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Disagreement about Breaks in CA California

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  • Disagreement about Breaks in CA California

    Our boss states that since we can and do take personal phone calls, use the internet to check our mail etc, and also have free coffee, refreshments and cookies available at all times in the break room, that it is our responsibilty to count any time taking calls, internet getting coffee visiting with other employees etc. as breaks.

    Is he correct? We are a medical office and have a steady patient flow, he claims that a " formal" scheduled break is unworkable.

    He also stated that If we don't like the way it is set up they can not allow personal calls, shut off the internet and simply state an arbitrary time as our break.

    Can they do this?

  • #2
    Breaks, in general, need to be uninterrupted. However, I don't know whether any CBA or industry exception exists.
    My intention is not to argue over who is wrong/right. I am here for the discussion and to learn and teach. If you dislike what I have to say or think I question you when I shouldn't, then by all means add me to your ignore list.

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    • #3
      He also stated that If we don't like the way it is set up they can not allow personal calls, shut off the internet and simply state an arbitrary time as our break.

      He can unquestionably do this. No law requires that he allow you to take/make personal calls or give you access to the internet. And as long as you receive the time required by state law within the required timeframes, he can pick an arbitrary time and require you to take your break at that time.

      Whether or not he is correct about the way he is handling it now, however, I will defer to Megan, Barry and/or tpass1
      The above answer, whatever it is, assumes that no legally binding and enforceable contract or CBA says otherwise. If it does, then the terms of the contract or CBA apply.

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      • #4
        I agree with cbg. However, allow me to add the following comments:

        1. If you are entitled to a 10-minute, rest break, it should be of an uninterrupted period and it should occur approximately half-way between every 4 hour shift (e.g., the 2 hour mark). Your employer can formally schedule when the break will be taken (e.g., 10:00am - 10:10am) or your employer can leave it to your discretion to take the break when you want. From my experience, most employees prefer to have the flexibility of taking their breaks when they want.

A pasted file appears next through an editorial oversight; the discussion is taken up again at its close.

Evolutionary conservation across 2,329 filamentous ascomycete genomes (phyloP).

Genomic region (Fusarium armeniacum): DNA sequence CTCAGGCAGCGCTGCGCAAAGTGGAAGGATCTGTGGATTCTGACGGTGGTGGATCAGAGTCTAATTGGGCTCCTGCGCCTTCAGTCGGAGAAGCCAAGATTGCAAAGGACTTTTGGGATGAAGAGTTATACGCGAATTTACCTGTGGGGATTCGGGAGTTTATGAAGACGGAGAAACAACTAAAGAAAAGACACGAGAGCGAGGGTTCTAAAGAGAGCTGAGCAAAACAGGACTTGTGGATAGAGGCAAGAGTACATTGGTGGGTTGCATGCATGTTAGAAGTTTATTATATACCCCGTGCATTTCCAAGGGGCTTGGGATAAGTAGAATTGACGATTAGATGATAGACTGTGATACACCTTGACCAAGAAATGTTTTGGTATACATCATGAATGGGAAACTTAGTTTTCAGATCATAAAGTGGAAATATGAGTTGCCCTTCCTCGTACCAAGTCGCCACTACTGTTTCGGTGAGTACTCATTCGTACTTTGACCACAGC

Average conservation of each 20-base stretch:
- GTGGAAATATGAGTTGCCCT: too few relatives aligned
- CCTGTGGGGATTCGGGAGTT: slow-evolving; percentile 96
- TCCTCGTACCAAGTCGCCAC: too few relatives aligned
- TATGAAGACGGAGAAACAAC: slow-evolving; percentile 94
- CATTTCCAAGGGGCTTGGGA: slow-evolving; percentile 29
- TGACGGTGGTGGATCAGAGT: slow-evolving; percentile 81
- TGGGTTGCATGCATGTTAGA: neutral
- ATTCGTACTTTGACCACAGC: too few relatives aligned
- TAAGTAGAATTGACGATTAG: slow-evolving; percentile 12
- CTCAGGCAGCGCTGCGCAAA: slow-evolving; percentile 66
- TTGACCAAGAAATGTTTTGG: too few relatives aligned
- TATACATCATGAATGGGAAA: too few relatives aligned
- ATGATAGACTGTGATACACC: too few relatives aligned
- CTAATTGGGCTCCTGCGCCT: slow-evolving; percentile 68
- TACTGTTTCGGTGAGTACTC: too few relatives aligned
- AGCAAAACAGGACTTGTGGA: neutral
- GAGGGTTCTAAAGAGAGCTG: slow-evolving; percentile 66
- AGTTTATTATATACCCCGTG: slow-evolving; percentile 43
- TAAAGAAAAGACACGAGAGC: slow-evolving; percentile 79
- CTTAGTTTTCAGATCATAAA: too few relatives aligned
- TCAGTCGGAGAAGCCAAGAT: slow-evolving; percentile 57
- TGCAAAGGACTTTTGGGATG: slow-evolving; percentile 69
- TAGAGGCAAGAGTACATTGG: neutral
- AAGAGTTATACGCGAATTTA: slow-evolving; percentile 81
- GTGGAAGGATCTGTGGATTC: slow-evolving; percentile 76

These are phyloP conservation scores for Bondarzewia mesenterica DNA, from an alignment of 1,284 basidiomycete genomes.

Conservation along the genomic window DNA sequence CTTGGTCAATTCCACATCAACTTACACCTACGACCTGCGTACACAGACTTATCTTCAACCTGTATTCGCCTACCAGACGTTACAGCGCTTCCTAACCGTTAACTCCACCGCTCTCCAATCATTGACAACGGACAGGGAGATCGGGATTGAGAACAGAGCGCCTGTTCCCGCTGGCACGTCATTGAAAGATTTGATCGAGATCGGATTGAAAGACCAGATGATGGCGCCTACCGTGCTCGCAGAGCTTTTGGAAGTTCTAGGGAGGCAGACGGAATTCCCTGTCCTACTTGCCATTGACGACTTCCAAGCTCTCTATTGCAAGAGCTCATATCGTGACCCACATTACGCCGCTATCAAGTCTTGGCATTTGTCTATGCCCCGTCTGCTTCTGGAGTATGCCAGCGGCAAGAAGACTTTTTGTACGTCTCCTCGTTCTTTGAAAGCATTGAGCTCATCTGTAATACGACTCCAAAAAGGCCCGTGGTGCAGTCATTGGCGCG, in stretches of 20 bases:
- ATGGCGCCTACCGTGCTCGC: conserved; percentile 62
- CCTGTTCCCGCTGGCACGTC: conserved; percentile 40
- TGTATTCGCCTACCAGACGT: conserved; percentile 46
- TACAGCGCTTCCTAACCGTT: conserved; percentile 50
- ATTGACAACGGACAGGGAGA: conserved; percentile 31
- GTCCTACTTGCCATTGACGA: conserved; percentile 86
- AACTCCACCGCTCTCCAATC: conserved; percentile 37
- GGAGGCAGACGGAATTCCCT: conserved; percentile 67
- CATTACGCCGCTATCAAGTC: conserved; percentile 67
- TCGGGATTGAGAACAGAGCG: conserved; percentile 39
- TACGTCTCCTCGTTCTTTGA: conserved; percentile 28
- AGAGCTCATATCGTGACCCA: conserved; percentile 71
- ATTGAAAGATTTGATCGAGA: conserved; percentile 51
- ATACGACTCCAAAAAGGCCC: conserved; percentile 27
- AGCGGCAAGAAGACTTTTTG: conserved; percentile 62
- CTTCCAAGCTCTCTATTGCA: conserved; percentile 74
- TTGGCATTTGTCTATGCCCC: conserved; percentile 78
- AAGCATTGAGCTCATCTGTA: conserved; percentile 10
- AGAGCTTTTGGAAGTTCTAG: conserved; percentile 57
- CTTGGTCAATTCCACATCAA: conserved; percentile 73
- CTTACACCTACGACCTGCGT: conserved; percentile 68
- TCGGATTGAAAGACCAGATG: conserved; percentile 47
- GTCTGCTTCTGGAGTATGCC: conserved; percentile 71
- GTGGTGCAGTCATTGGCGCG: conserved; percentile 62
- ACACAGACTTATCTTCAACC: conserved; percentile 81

2. An employer can not reduce your break time by counting the fractional minutes you spend using the restroom facilities during the day. Similarly, if you go to the break room and snag one of those free cookies and walk directly back to your desk, your employer can not reduce your legally-mandated, 10-minute break for the 1 minute you spent stretching your legs.

        3. However, from my experience, most if not all of the activities you mentioned are hard to accomplish in less than 10 minutes. When was the last time you logged onto the internet for personal purposes and didn't spend at least 10 minutes "goofing off?" Heck, it took me 10 minutes to read and respond to your question. My point: If you really analyze the situation, you may find that you are receiving more than your legally-required breaks.

        Break time is over. Everyone, get back to work now
        Barry S. Phillips, CPA
        www.BarryPhillips.com

        IRS Circular 230 Disclosure: This response is intended to provide general information and written for educational purposes only. It does not establish a client relationship. This communication is not intended to be used, and cannot be used, for the purpose of (i) avoiding tax-related penalties under the Internal Revenue Code or (ii) promoting, marketing or recommending to any party any matters addressed herein.

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        • #5
          And from a practical standpoint, if you claim in a lawsuit that you don't get rest breaks, but admit that you make personal calls and check your email, the jury is not likely to be on your side.

          I would let it go.

          Now, meal breaks are a different matter. I am assuming that you are completely relieved of duties for at least 30 minutes for lunch.
          Megan E. Ross, Esq.
          Law Offices of Michael Tracy
          http://www.gotovertime.com

          Disclaimer: The above response is a general statement of the law and should not be relied upon as legal advice. It only assumes the facts that are stated in the message. The above response does not serve to form an attorney-client relationship.

          Comment

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